The following information sounds ominous. Do you suppose anyone up in Washington cares?
A U.S. Labor Department study shows that down at the middle and lower ends of the wage scale - where people often drive pick-ups - real earnings have gone nowhere since 1979. Median wage earners realized a total gain over the entire quarter century of just 2.3%. Low wage earners lost 3.7%. While the picture is dark at the center and below decks, the upper berths on this vessel have enjoyed sunshine and smooth sailing - with real earnings up 20.3% since 1979.
“Meanwhile, local homeowners say it’s a bleak housing market these days, even with some price slashing going by some motivated sellers.
‘We have an oversupply of houses and few buyers out there, for whatever reasons.’“‘The experienced agents are telling me this is one of the worst markets they’ve seen,’ remarked Sue Kappel, who has operated since 1972.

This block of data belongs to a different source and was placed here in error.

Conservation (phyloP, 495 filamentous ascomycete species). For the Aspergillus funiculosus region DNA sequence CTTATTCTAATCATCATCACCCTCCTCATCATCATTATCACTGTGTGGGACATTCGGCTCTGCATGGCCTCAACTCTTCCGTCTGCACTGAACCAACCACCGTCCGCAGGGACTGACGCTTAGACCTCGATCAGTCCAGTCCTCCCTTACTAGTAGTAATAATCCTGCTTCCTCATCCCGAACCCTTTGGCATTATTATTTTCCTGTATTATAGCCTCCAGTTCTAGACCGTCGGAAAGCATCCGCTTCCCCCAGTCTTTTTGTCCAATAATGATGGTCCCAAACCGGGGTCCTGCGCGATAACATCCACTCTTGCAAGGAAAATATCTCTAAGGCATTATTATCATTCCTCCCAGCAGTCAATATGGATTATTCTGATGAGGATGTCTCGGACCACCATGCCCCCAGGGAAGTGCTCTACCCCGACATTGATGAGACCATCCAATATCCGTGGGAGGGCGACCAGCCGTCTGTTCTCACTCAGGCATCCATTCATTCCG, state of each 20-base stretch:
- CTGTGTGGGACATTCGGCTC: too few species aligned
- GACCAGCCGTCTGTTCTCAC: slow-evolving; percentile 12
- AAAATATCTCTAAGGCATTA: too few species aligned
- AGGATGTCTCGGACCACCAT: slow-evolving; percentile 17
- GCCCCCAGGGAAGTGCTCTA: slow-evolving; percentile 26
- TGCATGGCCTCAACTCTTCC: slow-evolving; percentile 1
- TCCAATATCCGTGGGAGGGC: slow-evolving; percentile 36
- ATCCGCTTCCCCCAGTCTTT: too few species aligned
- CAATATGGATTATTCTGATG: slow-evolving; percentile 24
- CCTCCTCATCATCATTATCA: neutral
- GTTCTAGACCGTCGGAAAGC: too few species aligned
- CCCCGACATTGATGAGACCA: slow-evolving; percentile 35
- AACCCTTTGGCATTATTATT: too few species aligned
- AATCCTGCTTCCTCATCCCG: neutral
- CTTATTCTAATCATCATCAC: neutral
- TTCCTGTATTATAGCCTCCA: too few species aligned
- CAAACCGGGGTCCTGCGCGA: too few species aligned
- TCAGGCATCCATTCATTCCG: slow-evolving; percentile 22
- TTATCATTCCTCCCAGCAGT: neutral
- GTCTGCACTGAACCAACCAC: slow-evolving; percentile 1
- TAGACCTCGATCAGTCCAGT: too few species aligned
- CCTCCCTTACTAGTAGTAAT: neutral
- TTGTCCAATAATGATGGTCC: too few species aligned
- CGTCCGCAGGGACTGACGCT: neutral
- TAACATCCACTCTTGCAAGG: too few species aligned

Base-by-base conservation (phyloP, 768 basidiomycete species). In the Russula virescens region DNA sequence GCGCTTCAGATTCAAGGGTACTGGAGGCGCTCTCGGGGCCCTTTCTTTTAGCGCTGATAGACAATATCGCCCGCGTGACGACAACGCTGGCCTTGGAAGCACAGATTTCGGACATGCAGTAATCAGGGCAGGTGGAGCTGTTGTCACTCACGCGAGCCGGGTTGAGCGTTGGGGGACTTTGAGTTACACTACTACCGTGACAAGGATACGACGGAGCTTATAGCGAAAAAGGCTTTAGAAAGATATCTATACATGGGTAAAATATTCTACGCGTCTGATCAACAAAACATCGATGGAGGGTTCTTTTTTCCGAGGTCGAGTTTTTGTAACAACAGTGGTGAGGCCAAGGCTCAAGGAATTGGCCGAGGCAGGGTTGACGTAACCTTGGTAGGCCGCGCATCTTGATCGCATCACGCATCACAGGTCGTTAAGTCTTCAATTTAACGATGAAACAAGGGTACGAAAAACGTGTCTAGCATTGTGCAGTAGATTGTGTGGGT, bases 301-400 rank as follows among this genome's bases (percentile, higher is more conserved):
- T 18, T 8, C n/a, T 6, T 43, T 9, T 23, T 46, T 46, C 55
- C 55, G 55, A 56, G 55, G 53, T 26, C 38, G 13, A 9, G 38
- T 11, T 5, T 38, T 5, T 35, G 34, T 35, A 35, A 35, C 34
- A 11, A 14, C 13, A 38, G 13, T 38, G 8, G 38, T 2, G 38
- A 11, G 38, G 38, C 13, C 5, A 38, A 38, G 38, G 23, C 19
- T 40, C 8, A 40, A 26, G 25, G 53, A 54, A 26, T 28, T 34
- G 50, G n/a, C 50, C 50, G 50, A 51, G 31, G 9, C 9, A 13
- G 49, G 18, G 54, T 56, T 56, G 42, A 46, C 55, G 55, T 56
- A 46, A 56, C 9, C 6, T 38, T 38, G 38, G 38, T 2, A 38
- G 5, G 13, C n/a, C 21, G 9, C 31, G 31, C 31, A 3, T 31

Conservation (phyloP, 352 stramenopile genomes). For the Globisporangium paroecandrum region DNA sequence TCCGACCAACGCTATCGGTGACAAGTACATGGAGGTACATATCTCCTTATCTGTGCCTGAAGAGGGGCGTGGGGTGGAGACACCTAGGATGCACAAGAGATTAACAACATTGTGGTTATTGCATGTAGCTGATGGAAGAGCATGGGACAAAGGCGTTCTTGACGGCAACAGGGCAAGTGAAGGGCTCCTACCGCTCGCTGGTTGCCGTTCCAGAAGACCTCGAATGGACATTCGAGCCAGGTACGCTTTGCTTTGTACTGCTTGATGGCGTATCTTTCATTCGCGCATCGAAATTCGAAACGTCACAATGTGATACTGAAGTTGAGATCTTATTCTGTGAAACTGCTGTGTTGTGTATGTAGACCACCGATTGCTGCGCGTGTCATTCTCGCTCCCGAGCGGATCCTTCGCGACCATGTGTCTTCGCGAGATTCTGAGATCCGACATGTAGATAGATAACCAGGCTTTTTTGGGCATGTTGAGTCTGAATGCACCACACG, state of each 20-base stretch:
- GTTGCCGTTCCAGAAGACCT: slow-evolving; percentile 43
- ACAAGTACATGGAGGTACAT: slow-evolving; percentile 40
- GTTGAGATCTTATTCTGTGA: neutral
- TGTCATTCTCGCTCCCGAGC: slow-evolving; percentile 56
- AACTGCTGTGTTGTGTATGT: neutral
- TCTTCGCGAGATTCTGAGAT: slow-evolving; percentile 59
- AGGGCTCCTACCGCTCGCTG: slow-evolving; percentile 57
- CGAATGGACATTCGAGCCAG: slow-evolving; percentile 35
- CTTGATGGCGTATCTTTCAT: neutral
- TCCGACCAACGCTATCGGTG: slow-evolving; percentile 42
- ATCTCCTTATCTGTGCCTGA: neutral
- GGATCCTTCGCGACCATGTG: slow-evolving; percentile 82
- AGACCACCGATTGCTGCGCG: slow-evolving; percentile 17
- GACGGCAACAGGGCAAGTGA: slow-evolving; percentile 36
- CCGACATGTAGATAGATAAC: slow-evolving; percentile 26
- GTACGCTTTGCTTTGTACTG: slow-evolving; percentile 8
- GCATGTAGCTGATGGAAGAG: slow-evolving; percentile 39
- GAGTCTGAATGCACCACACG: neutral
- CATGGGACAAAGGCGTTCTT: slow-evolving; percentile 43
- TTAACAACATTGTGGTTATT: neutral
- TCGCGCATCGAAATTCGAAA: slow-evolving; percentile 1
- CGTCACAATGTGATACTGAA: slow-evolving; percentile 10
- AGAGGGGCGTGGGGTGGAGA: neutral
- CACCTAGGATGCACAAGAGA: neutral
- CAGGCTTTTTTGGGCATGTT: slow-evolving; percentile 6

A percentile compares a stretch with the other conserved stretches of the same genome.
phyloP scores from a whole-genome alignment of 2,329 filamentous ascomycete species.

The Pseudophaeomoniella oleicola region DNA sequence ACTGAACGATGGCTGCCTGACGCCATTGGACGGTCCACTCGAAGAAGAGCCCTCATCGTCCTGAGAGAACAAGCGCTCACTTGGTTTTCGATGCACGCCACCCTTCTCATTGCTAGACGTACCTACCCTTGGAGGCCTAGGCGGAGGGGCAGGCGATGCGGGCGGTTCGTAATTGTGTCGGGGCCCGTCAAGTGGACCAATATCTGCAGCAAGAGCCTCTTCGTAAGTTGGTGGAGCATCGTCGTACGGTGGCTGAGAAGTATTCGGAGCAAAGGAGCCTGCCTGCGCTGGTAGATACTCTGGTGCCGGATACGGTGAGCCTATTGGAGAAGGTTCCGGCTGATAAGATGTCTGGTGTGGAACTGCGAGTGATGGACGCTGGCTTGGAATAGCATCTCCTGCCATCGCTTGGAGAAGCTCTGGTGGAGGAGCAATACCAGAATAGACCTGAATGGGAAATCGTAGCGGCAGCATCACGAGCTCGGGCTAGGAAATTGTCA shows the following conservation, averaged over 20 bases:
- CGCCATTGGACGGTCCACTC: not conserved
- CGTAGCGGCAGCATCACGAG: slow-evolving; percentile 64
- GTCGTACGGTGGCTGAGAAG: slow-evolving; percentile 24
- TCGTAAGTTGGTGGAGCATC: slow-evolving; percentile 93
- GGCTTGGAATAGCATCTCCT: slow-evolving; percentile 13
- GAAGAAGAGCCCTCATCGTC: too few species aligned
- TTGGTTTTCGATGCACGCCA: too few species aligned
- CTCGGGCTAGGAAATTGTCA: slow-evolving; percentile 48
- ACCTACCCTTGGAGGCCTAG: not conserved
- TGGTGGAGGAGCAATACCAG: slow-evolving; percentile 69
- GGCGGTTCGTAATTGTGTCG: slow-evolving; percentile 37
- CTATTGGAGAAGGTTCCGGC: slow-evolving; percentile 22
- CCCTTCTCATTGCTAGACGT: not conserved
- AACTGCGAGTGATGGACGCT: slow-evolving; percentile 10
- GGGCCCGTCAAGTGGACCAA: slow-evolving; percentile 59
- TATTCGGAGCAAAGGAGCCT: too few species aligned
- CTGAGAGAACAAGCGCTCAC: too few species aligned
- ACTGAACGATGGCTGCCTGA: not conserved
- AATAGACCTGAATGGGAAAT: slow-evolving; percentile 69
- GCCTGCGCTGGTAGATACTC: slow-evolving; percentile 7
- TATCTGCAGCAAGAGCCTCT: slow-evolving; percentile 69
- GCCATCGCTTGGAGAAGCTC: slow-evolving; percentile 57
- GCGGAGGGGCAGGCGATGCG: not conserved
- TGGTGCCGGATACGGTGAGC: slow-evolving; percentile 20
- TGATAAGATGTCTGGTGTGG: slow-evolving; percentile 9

From the East Coast, we get word that the housing market around Washington, D.C., once one of the hottest, is cooling off fast.
The anecdotal evidence is not too thin to conclude that the housing market is not just liable to a mild 5% decline, which would wipe $1 trillion from household wealth. Rather, it is likely to see a full-scale retreat, in which the bids disappear altogether. Some experts are predicting as much as a 20% to 40% collapse in prices, which would be as much as $8 trillion in “wealth” knocked off homeowners’ balance sheets.
On to those poor people who are no longer homeowners! The foreclosure rate is climbing; now, one out of every 1,245 households is in foreclosure. But we note that that still leaves plenty of room for growth.